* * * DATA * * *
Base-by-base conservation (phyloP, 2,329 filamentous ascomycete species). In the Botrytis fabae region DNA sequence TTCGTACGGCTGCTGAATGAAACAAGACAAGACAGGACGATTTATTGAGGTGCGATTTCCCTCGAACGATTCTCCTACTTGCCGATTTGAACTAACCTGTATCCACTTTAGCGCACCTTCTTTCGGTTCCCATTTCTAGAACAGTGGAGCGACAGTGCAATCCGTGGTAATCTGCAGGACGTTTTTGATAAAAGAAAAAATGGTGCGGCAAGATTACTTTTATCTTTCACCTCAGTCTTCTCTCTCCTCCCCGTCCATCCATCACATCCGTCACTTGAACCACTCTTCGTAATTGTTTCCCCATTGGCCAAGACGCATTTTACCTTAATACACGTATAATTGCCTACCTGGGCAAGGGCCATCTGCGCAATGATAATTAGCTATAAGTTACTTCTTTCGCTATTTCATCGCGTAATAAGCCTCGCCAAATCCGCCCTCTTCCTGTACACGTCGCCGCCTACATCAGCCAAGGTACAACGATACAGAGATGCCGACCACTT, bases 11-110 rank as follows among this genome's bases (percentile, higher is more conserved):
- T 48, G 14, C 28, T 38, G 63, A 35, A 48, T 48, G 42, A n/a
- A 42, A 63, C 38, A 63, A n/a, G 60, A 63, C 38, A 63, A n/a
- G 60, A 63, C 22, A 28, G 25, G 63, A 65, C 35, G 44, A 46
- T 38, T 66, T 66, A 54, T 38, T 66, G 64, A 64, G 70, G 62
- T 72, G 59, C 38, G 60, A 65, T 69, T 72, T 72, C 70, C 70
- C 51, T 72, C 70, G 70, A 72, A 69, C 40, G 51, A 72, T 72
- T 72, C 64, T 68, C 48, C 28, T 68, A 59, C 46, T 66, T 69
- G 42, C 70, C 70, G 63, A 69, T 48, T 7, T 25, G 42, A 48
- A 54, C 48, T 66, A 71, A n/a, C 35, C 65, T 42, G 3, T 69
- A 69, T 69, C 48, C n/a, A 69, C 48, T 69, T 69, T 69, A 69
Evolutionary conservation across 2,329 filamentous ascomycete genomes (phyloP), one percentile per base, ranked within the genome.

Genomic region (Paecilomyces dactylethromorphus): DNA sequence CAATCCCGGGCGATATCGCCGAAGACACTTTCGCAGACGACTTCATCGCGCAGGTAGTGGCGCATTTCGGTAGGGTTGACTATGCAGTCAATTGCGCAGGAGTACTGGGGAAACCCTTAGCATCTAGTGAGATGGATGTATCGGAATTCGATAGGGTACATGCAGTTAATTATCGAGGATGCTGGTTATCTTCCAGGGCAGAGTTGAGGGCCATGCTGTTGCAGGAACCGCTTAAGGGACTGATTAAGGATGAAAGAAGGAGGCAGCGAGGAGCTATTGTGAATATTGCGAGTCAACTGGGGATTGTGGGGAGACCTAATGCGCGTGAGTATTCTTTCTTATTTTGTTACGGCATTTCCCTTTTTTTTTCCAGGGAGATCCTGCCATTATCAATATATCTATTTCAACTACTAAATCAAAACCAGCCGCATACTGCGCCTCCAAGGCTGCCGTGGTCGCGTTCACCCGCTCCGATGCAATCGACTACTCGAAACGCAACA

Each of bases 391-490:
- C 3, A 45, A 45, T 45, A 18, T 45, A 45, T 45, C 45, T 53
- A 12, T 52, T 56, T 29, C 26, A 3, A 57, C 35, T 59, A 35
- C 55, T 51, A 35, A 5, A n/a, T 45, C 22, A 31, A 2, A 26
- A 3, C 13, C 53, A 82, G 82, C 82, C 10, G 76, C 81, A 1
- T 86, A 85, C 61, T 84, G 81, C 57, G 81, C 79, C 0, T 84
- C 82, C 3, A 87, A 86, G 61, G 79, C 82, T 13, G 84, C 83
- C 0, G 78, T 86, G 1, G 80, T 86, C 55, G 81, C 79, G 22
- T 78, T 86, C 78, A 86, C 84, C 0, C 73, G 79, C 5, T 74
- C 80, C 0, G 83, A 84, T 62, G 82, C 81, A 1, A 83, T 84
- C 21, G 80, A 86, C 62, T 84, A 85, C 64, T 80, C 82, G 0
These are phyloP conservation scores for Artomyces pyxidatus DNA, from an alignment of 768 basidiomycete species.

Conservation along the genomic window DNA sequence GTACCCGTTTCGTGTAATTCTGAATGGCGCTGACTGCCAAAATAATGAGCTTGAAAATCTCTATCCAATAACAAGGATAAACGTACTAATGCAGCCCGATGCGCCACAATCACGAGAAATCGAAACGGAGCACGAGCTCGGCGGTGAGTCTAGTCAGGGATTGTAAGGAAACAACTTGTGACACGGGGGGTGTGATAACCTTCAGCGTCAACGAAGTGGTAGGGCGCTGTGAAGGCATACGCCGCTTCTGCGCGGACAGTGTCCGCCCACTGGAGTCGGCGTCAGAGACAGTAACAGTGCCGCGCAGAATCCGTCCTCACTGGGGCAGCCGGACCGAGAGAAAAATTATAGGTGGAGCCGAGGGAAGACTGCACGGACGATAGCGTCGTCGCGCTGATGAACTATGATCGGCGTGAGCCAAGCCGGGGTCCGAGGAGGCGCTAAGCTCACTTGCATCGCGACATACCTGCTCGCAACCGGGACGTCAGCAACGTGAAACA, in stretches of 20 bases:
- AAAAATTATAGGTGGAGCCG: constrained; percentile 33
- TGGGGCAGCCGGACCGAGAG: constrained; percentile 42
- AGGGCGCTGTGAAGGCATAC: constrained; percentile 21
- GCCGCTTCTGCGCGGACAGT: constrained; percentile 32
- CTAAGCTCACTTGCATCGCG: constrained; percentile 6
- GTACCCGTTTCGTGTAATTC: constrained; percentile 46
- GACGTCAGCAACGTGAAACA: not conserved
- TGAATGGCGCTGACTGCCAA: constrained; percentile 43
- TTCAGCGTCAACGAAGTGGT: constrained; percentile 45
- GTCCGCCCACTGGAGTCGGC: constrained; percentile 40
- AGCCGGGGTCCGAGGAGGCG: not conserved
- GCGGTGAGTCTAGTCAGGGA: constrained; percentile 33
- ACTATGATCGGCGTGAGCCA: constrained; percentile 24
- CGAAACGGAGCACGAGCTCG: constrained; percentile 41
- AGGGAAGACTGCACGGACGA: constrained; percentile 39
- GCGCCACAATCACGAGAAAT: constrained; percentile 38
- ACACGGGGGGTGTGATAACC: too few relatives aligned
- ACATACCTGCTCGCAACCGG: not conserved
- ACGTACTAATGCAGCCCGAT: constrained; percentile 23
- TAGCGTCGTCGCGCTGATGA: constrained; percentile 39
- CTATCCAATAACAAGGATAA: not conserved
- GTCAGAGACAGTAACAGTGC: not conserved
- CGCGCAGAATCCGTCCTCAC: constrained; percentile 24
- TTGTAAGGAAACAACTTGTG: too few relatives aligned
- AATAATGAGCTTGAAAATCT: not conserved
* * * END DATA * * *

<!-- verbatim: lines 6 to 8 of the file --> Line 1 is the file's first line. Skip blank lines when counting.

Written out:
- T 72, G 59, C 38, G 60, A 65, T 69, T 72, T 72, C 70, C 70
- C 51, T 72, C 70, G 70, A 72, A 69, C 40, G 51, A 72, T 72
- T 72, C 64, T 68, C 48, C 28, T 68, A 59, C 46, T 66, T 69